There is a question What if interaction wipes out my direct effects in regression?. An answer was given that the true main effects are in the model without the interaction.

I have the opposite situation. Main effects are not significant in step 1. A main effect is significant in step 2 after adding the interaction, but the interaction is not significant. Can I rightfully assume this is not a true main effect?

DV: guilt
Step 1: Moral conviction (MC) + Speaking out (SO) 
Step 2: MC + SO + MCxSO
  • $\begingroup$ "Can I rightfully assume this is not a true main effect?" Yes. $\endgroup$ – Jake Westfall May 11 '13 at 2:55
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    $\begingroup$ The difference between significance and non-significance is not necessarily significant. Are you confusing small changes in p-values across the .05 border with practical importance? or has he size of the main effect changed in a theoretically meaningful way? $\endgroup$ – Jeromy Anglim May 11 '13 at 3:55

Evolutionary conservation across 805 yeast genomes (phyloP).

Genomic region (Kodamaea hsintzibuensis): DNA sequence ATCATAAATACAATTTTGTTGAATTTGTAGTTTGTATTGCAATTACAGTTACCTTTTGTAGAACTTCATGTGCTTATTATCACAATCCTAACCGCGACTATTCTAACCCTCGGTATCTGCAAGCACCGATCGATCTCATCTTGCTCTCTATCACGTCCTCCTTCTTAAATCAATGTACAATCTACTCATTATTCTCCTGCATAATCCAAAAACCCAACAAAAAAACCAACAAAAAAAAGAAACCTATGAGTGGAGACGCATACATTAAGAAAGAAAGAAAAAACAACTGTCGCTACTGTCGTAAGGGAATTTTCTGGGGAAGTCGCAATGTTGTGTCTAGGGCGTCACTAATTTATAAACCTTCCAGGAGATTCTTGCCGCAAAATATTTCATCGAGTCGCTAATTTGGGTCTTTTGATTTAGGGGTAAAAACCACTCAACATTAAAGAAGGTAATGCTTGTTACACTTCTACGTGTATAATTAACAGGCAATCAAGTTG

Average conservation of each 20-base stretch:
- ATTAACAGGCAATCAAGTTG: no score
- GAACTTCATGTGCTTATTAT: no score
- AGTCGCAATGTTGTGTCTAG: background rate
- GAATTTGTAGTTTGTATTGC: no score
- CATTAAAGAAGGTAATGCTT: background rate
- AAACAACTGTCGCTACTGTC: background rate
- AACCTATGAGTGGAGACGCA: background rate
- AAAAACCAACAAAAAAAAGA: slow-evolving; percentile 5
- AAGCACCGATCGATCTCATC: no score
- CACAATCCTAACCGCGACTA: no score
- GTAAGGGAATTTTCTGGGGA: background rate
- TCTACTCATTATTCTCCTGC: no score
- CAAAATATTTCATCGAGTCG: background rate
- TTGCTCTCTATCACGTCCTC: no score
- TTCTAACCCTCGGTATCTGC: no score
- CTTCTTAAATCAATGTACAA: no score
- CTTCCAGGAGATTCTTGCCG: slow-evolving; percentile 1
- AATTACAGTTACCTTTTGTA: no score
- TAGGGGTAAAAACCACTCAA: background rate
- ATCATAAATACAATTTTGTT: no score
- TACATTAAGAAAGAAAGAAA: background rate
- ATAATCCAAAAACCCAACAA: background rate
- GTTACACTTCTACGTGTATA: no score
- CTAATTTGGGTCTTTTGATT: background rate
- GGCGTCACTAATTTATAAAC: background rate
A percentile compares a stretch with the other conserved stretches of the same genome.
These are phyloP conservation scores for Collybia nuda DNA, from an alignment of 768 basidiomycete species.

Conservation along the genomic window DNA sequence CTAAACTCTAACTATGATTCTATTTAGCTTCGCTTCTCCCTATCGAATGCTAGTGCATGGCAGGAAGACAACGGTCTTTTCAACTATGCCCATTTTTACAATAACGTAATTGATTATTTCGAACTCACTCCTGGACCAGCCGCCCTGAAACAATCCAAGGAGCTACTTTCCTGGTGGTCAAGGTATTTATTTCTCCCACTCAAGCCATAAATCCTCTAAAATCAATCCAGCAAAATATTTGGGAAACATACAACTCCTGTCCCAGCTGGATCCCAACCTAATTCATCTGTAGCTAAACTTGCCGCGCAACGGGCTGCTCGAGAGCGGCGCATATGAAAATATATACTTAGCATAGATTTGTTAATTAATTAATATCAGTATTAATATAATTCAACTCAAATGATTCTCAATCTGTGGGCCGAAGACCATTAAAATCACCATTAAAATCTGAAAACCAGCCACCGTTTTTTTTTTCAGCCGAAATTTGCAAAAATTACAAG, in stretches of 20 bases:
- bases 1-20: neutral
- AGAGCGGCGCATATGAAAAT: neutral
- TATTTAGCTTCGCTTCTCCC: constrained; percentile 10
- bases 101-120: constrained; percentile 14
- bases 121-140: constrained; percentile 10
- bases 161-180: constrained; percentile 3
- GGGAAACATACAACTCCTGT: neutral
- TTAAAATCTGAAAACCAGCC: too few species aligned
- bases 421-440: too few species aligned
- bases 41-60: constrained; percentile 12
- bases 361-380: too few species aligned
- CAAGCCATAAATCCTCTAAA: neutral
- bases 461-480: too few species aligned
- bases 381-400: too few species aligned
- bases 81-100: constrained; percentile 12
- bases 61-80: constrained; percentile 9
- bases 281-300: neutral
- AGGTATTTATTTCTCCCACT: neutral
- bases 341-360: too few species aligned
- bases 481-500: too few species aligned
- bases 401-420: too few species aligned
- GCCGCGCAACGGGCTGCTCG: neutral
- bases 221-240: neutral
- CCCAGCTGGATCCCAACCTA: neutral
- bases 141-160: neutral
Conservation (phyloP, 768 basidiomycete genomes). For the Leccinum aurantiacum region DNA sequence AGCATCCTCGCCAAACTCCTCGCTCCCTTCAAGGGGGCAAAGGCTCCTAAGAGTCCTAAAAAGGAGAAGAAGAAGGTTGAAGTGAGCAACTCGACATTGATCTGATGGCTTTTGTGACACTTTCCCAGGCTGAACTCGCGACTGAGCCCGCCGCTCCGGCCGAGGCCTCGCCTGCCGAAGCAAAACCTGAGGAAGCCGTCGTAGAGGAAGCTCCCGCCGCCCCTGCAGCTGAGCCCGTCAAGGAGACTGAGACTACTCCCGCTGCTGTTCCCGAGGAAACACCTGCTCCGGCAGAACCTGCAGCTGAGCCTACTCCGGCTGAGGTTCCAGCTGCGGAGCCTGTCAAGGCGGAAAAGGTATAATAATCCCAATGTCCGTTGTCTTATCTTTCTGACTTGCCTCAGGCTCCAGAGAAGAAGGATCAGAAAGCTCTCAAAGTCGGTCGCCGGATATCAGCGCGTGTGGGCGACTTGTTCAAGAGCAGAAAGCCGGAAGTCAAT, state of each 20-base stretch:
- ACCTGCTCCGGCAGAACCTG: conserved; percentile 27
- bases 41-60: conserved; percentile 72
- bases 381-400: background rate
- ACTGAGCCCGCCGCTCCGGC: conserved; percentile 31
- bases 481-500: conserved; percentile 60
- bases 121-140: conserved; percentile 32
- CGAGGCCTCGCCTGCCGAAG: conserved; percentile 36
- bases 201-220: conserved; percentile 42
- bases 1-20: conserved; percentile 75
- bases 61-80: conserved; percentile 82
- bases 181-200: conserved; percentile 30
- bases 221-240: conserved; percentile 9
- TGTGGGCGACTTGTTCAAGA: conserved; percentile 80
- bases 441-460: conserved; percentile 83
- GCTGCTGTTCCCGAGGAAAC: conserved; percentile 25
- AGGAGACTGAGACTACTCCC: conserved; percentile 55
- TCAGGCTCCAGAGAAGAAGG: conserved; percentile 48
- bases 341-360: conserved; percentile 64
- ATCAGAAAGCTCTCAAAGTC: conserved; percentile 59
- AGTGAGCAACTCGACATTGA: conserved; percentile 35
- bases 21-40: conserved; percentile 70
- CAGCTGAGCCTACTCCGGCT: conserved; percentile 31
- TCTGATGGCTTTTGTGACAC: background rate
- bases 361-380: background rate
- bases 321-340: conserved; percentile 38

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    $\begingroup$ It depends on your definition of "true main effect" and it is, I think, not useful to get hung up on that; instead, present both models (with the coefficients) and describe what is going on. $\endgroup$ – Peter Flom - Reinstate Monica May 11 '13 at 12:16
  • $\begingroup$ Thank you for your responses. In this case the p-values across the border go from .090 to .047. The "what to report" becomes an issue because I have over 100 regressions (my dissertation chair had me run all these extra analyses) to report and I'm trying to summarize results appropriately. $\endgroup$ – Lisa May 11 '13 at 15:10
  • $\begingroup$ Possible responses for your chair: 1. Should the concepts of parsimony or penalization play any role in this work? 2. At what point would I need to start accounting for the multiple comparison problem? 3. Why stop at about 100? $\endgroup$ – rolando2 May 11 '13 at 19:03

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